Thursday, April 2, 2009

The Fatal Conceit & The Errors of Socialism

by F.A. Hayek

On Differentiation

Freedom involves freedom to be different - to have one's own ends in one's domain; yet order everywhere, and not only in human affairs, also presupposes differentiation of its elements. Such differentiation might be confined merely to the local or temporal position of its elements, but an order would hardly be of any interest unless the differences were greater than this. Order is desirable not for keeping everything in place, but for generating new powers that would otherwise not exist. The degree of orderliness - the new powers that order creates and confers - depends more on the variety of the elements than on their temporal or local position.

The advantage of individual differentiation is all the greater in that it makes large groups more efficient. Thus, differences among individuals increase the power of the collaborating group beyond the sum of individual efforts. Synergetic collaboration brings into play distinctive talents that would have been left unused had their possessors been forced to strive alone for sustenance.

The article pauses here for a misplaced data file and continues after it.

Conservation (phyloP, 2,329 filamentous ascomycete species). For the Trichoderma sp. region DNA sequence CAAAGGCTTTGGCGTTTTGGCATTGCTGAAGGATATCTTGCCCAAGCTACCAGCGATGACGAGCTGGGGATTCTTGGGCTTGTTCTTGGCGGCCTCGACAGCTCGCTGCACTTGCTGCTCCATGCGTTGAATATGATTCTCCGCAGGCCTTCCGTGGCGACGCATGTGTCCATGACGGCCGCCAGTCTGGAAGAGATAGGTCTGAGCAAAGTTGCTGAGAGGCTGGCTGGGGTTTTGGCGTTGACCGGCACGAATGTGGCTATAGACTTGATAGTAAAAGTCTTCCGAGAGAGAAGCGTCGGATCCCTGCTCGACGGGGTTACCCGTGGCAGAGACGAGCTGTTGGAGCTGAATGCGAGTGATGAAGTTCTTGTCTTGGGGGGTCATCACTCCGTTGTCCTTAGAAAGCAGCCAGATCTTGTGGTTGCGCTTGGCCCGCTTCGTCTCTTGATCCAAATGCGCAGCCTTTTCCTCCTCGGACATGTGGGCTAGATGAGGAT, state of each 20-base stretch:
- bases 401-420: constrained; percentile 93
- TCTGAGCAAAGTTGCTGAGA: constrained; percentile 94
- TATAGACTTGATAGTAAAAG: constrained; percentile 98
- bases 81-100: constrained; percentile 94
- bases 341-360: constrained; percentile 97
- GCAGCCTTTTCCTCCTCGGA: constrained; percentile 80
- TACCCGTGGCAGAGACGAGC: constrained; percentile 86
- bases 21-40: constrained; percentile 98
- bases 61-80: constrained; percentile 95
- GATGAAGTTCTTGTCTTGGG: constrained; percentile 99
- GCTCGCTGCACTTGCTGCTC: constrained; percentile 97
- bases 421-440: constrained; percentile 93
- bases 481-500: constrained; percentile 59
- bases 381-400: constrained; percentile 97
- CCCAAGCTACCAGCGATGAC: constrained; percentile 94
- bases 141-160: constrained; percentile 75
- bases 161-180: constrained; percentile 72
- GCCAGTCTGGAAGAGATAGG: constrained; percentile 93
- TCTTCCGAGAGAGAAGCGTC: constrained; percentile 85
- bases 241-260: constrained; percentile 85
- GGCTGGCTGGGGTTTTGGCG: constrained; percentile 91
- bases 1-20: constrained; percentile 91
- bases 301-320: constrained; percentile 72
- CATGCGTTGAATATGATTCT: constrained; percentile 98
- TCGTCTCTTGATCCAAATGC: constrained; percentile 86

Thus individuals had to become different, before they could be free to combine into complex structures of cooperation. Moreover, they had to combine into entities of a distinct character: not merely a sum but a structure in some manner analogous to, and in some important respects differing from, an organism.

No comments:

Post a Comment